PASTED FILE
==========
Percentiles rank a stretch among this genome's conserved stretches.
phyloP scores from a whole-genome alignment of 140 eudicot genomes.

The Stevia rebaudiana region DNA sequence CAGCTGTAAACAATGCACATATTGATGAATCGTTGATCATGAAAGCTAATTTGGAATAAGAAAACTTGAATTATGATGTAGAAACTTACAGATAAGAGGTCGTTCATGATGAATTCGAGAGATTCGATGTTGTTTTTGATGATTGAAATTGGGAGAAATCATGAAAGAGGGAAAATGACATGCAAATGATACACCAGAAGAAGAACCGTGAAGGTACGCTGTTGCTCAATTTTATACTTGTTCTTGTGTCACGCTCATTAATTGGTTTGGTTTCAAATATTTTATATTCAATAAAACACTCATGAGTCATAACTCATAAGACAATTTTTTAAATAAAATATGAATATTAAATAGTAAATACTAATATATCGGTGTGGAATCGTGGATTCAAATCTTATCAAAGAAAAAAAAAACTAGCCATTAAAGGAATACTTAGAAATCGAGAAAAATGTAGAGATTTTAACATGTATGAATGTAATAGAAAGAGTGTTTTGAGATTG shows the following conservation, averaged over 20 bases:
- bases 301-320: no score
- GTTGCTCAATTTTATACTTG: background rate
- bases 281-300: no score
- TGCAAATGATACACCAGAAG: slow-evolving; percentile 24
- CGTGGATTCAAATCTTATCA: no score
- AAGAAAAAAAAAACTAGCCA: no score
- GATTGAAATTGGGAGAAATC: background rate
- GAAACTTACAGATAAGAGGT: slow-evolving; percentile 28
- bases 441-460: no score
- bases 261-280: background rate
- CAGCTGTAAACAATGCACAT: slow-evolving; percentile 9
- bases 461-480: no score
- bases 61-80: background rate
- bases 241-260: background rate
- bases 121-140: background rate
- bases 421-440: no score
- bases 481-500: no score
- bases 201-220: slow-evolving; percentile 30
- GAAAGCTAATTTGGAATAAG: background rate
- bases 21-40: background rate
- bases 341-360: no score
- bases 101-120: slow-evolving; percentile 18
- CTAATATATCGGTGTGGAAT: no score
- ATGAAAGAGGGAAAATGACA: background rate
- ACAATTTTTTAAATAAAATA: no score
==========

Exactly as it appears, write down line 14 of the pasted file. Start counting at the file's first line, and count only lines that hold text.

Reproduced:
- CAGCTGTAAACAATGCACAT: slow-evolving; percentile 9